Case 2

A 50-year-old homeless veteran living at the dormitorywas referred by neurosurgeon for conservative management of low back pain following a fall 12 years prior. His past medical history was significant for spinal stenosis, degenerative disc disease, facet arthropathy, hepatitis C with elevated liver enzymes, intravenous drug abuse, and cocaine and alcohol abuse. His pain was constant, burning with occasional shooting down the legs to the feet with no specific dermatomal pattern. He rated his background pain as 7/10, made worse by prolonged sitting, standing, or any activity. He had tried nonsteroidal anti-inflammatory drugs (NSAIDs) with limited benefit. He had previously been on oxycodone and was switched to propoxyphene with moderate control. He had stopped physical therapy due to pain. His MRI revealed degenerative disc disease at L4-5 and L5-S1 with multilevel facet arthropathy, severely narrowed foramina at L4-5 and L5-S1 with likely compromise of the bilateral L4 and L5 nerve roots, respectively. Neurological examination was normal including FABERs and straight leg raise. A diagnosis of myofascial pain with possible facet arthropathy was considered. He was started on cyclobenzaprine 10 mg prn and encouraged to participate in physical therapy including the use of transcutaneous electrical nerve stimulation (TENS). As he reported no benefit, a diagnostic medial branch block was performed which provided no pain relief. He was subsequently found to have squamous cell carcinoma of the neck with metastasis to the cervical nodes for which he received chemotherapy and radiation. His pain complaints were subsequently managed with opioids given the new diagnosis by his oncology team. When he complained ofintolerable back and leg pain, a caudal epidural steroid injection was performed as there were no spinal metastases. This provided him only a week of pain relief. Given the multiple comorbid conditions, with predominantly low back pain, we elected to perform trigger point injections. He receiveda total of six trigger point injections to his lumbar paraspinal musclesafter wiping the area with alcohol wipe with a 25 g 1.5-inch needle using 1% lidocaine. Patient reported immediate improvement of his pain.

Fifteen days after the trigger point injections, he reported to the emergency room complaining of exacerbation of his low back pain and tingling in his right lower extremity. Despite limited examination due to pain, overall weakness was noticed. When pain was not controlled with intravenous opioids, given the history of malignancy, alumbar spine MRI was performed which revealed, newright-sided multiloculated epidural abscesses starting at the L4-5 level with extension into the right facet joint and right paraspinal muscles [Figure 2]. His CRP was 165 mg/l and ESR rose to 90 mm/h. Gram-positive cocci were found in blood. After consultation with infectious disease and neurosurgery, a nonoperative treatment was planned. He was started on intravenous vancomycin and later switched to cefazolin when blood culture revealed methicillin-sensitive Staphylococcus aureus. Patient was discharged approximately 2 months later in a stable condition. Follow-up MRIshowed resolution of abscesses. His pain wassubsequently managed with tramadol and hydrocodone under close supervision.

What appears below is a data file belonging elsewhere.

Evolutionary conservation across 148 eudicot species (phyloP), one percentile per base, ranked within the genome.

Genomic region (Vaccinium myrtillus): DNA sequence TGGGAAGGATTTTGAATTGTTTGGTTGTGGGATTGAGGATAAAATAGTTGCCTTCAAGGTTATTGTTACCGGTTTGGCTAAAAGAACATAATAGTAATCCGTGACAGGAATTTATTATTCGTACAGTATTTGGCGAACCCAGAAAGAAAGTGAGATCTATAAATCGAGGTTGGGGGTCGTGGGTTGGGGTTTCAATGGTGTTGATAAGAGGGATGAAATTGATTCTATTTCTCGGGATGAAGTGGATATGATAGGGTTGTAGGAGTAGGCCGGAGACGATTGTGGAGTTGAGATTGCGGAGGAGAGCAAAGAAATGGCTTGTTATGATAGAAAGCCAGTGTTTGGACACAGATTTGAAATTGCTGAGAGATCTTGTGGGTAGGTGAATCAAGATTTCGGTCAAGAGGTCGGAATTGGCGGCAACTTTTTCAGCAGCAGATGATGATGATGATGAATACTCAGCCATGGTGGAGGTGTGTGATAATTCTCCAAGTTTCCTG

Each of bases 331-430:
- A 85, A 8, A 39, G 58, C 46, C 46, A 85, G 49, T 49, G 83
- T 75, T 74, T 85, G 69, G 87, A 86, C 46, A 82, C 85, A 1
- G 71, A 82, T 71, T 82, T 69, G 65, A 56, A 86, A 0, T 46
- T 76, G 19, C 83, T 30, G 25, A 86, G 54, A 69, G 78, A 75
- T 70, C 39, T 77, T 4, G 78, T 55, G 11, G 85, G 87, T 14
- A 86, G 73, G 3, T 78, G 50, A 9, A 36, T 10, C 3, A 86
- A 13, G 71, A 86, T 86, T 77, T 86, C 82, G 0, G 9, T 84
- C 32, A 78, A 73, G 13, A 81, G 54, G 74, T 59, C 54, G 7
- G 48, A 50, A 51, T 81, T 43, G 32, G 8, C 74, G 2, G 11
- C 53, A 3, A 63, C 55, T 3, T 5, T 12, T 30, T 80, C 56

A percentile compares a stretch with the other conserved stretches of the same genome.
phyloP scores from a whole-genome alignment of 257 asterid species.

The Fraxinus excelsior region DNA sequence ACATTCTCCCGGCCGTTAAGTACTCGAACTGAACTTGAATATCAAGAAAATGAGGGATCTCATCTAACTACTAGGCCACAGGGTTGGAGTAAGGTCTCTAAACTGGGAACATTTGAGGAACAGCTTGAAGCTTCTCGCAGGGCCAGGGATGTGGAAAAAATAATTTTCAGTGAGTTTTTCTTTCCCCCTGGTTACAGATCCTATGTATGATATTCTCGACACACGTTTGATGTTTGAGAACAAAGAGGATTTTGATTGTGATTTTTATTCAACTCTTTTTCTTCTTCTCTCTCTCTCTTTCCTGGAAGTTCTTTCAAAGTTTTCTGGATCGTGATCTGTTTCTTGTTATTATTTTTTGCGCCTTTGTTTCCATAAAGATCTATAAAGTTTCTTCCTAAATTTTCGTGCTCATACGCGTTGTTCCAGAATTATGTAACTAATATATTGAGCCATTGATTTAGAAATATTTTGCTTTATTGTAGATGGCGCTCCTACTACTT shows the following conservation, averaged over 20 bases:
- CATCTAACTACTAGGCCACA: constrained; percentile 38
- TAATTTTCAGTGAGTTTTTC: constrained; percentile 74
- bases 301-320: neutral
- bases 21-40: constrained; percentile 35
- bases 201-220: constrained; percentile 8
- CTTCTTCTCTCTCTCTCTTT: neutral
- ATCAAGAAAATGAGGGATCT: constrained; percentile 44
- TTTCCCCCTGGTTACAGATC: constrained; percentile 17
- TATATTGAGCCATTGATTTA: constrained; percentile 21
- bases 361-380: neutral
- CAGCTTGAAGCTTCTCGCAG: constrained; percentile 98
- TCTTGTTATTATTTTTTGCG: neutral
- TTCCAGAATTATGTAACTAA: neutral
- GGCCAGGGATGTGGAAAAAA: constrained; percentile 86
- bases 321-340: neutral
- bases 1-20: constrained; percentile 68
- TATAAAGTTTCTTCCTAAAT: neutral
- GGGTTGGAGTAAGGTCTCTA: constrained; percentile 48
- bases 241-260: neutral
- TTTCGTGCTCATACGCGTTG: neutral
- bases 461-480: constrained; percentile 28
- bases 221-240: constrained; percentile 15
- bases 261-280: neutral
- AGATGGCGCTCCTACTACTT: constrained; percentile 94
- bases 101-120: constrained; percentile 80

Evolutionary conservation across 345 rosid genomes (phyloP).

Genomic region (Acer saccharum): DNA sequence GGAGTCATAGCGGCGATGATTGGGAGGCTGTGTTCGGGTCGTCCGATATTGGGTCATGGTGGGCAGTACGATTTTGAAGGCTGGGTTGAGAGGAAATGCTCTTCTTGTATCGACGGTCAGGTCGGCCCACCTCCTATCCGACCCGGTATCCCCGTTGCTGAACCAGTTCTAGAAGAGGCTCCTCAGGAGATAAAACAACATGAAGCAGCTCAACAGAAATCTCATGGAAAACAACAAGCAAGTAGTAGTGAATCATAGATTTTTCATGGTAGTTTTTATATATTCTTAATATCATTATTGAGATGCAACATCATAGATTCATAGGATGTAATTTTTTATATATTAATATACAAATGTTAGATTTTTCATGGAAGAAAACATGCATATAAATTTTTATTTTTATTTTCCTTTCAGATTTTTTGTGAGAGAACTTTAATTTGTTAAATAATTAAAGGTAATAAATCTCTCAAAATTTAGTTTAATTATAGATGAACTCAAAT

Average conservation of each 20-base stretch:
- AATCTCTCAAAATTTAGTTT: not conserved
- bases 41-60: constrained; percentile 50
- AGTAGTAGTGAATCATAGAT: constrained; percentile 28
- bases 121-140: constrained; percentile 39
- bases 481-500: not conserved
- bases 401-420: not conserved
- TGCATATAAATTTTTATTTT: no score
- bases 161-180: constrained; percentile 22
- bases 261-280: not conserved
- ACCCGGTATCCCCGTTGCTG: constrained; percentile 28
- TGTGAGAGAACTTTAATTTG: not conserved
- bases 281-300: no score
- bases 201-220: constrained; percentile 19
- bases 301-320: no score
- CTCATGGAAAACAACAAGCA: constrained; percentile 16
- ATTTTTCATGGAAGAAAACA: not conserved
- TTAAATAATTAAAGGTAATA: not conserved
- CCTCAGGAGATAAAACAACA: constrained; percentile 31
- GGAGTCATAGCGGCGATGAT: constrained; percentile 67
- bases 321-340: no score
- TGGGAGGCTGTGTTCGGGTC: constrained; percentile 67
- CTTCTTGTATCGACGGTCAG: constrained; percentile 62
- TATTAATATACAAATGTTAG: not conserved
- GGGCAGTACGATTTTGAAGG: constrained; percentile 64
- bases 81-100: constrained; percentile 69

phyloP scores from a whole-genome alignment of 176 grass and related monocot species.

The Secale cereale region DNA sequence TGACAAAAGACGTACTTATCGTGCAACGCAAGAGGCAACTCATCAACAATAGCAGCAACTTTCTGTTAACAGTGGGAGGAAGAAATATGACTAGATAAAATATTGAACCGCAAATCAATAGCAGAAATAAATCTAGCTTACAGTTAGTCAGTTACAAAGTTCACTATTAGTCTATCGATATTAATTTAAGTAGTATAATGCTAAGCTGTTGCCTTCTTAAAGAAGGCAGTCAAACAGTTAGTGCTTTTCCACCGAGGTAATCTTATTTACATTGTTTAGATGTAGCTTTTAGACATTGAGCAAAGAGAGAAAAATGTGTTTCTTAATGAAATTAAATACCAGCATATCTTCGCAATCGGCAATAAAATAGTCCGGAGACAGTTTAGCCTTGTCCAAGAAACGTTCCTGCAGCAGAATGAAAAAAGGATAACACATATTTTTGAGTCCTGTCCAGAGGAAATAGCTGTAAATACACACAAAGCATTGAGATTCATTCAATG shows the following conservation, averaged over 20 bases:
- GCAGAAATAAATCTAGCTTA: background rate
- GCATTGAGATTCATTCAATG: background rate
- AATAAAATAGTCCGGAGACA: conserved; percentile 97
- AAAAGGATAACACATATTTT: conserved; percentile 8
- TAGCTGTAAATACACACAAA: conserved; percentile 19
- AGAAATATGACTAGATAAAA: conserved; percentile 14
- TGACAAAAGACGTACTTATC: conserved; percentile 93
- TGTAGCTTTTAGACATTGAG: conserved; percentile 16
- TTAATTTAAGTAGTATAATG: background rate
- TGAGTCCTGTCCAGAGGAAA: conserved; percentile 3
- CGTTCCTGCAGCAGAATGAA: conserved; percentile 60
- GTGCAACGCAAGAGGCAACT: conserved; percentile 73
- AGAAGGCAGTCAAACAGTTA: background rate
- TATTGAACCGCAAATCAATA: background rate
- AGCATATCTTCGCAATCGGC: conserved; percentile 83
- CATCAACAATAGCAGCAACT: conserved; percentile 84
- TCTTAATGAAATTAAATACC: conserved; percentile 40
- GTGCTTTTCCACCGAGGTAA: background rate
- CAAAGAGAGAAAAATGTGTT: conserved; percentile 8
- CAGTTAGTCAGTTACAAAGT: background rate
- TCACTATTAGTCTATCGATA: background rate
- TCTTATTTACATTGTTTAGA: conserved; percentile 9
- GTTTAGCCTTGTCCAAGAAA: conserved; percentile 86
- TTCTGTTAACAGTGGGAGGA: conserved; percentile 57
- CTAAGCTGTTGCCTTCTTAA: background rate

Figure 2: (a) Sagittal T2-weighted STIR image demonstrates multiple posterior epidural collections at L4-5, and L5 levels (arrows) worrisome for multiple posterior epidural abscesses. (b) GAD-enhanced fat saturated axial T1-weighted image demonstrates right posterior epidural collection with marginal enhancement (long arrow) worrisome for posterior epidural abscess. Abnormal enhancement of the right and left facet joints (arrow head) and multiple paraspinal ring enhancing collections (short arrows) are worrisome for facet septic arthritis and multiple paraspinal abscesses. (c) Sagittal T2-weighted STIR follow up image demonstrates complete resolution of the multiple posterior epidural abscesses. (d) GAD-enhanced fat saturated axial T1-weighted MRI follow up image demonstrates complete resolution of the multiple posterior epidural and the paraspinal abscesses. The persistent bilateral facet enhancement (arrows) is due to hypertrophic
facet arthropathy


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  Discussion Top